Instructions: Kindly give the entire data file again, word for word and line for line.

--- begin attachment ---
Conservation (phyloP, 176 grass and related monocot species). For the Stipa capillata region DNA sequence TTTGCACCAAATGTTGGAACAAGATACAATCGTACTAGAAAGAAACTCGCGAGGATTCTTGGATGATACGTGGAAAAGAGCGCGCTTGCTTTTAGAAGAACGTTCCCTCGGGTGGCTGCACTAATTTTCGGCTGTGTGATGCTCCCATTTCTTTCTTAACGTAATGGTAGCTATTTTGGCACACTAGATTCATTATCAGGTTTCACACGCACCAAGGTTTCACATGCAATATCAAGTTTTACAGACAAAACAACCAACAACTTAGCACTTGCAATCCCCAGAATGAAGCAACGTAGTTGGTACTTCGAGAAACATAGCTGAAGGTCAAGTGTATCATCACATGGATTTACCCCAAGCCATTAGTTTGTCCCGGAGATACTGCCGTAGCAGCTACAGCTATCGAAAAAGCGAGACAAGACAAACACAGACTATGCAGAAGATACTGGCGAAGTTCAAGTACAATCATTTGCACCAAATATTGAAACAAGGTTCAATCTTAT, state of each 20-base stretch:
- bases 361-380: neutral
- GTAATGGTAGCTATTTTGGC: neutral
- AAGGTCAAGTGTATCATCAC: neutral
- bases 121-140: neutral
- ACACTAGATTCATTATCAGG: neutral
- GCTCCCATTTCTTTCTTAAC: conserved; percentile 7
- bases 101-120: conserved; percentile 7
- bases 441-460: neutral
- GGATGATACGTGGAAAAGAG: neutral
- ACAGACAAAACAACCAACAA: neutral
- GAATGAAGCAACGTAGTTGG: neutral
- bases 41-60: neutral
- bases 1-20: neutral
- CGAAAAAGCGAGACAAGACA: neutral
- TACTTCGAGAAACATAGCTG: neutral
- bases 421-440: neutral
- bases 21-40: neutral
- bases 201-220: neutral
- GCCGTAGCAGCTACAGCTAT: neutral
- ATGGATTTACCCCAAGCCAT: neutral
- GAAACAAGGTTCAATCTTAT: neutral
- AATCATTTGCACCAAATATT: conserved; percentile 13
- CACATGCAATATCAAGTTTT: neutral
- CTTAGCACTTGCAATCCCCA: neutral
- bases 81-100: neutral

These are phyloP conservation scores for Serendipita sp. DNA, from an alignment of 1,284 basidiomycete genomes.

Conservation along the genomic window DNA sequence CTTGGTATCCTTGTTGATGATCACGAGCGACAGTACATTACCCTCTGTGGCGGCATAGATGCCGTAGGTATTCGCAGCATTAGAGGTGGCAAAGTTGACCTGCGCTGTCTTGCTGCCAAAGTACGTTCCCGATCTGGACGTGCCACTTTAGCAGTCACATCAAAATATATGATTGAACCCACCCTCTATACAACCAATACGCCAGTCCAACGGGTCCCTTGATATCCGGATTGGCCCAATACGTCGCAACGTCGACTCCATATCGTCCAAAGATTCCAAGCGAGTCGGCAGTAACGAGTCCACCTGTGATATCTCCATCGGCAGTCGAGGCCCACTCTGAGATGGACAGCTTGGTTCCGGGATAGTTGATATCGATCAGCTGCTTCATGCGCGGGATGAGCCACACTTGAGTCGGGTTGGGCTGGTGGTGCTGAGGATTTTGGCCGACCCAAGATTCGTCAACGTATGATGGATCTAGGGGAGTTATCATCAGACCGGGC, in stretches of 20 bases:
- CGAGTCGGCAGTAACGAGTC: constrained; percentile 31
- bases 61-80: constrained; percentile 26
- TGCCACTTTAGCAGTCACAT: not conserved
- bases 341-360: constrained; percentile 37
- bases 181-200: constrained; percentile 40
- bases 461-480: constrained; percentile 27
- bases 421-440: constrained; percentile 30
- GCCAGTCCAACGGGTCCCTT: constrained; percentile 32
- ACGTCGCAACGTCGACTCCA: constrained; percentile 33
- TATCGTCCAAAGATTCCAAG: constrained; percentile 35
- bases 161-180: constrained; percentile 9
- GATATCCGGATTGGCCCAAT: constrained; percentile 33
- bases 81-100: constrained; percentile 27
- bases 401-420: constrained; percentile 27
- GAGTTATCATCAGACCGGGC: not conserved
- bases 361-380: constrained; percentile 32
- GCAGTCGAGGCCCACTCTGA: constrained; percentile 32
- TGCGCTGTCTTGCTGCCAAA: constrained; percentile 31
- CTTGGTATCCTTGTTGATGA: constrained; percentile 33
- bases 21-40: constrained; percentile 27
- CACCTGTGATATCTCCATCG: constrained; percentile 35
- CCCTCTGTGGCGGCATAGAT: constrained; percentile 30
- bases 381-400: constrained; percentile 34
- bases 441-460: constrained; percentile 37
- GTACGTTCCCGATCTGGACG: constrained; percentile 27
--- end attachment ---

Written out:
Conservation (phyloP, 176 grass and related monocot species). For the Stipa capillata region DNA sequence TTTGCACCAAATGTTGGAACAAGATACAATCGTACTAGAAAGAAACTCGCGAGGATTCTTGGATGATACGTGGAAAAGAGCGCGCTTGCTTTTAGAAGAACGTTCCCTCGGGTGGCTGCACTAATTTTCGGCTGTGTGATGCTCCCATTTCTTTCTTAACGTAATGGTAGCTATTTTGGCACACTAGATTCATTATCAGGTTTCACACGCACCAAGGTTTCACATGCAATATCAAGTTTTACAGACAAAACAACCAACAACTTAGCACTTGCAATCCCCAGAATGAAGCAACGTAGTTGGTACTTCGAGAAACATAGCTGAAGGTCAAGTGTATCATCACATGGATTTACCCCAAGCCATTAGTTTGTCCCGGAGATACTGCCGTAGCAGCTACAGCTATCGAAAAAGCGAGACAAGACAAACACAGACTATGCAGAAGATACTGGCGAAGTTCAAGTACAATCATTTGCACCAAATATTGAAACAAGGTTCAATCTTAT, state of each 20-base stretch:
- bases 361-380: neutral
- GTAATGGTAGCTATTTTGGC: neutral
- AAGGTCAAGTGTATCATCAC: neutral
- bases 121-140: neutral
- ACACTAGATTCATTATCAGG: neutral
- GCTCCCATTTCTTTCTTAAC: conserved; percentile 7
- bases 101-120: conserved; percentile 7
- bases 441-460: neutral
- GGATGATACGTGGAAAAGAG: neutral
- ACAGACAAAACAACCAACAA: neutral
- GAATGAAGCAACGTAGTTGG: neutral
- bases 41-60: neutral
- bases 1-20: neutral
- CGAAAAAGCGAGACAAGACA: neutral
- TACTTCGAGAAACATAGCTG: neutral
- bases 421-440: neutral
- bases 21-40: neutral
- bases 201-220: neutral
- GCCGTAGCAGCTACAGCTAT: neutral
- ATGGATTTACCCCAAGCCAT: neutral
- GAAACAAGGTTCAATCTTAT: neutral
- AATCATTTGCACCAAATATT: conserved; percentile 13
- CACATGCAATATCAAGTTTT: neutral
- CTTAGCACTTGCAATCCCCA: neutral
- bases 81-100: neutral

These are phyloP conservation scores for Serendipita sp. DNA, from an alignment of 1,284 basidiomycete genomes.

Conservation along the genomic window DNA sequence CTTGGTATCCTTGTTGATGATCACGAGCGACAGTACATTACCCTCTGTGGCGGCATAGATGCCGTAGGTATTCGCAGCATTAGAGGTGGCAAAGTTGACCTGCGCTGTCTTGCTGCCAAAGTACGTTCCCGATCTGGACGTGCCACTTTAGCAGTCACATCAAAATATATGATTGAACCCACCCTCTATACAACCAATACGCCAGTCCAACGGGTCCCTTGATATCCGGATTGGCCCAATACGTCGCAACGTCGACTCCATATCGTCCAAAGATTCCAAGCGAGTCGGCAGTAACGAGTCCACCTGTGATATCTCCATCGGCAGTCGAGGCCCACTCTGAGATGGACAGCTTGGTTCCGGGATAGTTGATATCGATCAGCTGCTTCATGCGCGGGATGAGCCACACTTGAGTCGGGTTGGGCTGGTGGTGCTGAGGATTTTGGCCGACCCAAGATTCGTCAACGTATGATGGATCTAGGGGAGTTATCATCAGACCGGGC, in stretches of 20 bases:
- CGAGTCGGCAGTAACGAGTC: constrained; percentile 31
- bases 61-80: constrained; percentile 26
- TGCCACTTTAGCAGTCACAT: not conserved
- bases 341-360: constrained; percentile 37
- bases 181-200: constrained; percentile 40
- bases 461-480: constrained; percentile 27
- bases 421-440: constrained; percentile 30
- GCCAGTCCAACGGGTCCCTT: constrained; percentile 32
- ACGTCGCAACGTCGACTCCA: constrained; percentile 33
- TATCGTCCAAAGATTCCAAG: constrained; percentile 35
- bases 161-180: constrained; percentile 9
- GATATCCGGATTGGCCCAAT: constrained; percentile 33
- bases 81-100: constrained; percentile 27
- bases 401-420: constrained; percentile 27
- GAGTTATCATCAGACCGGGC: not conserved
- bases 361-380: constrained; percentile 32
- GCAGTCGAGGCCCACTCTGA: constrained; percentile 32
- TGCGCTGTCTTGCTGCCAAA: constrained; percentile 31
- CTTGGTATCCTTGTTGATGA: constrained; percentile 33
- bases 21-40: constrained; percentile 27
- CACCTGTGATATCTCCATCG: constrained; percentile 35
- CCCTCTGTGGCGGCATAGAT: constrained; percentile 30
- bases 381-400: constrained; percentile 34
- bases 441-460: constrained; percentile 37
- GTACGTTCCCGATCTGGACG: constrained; percentile 27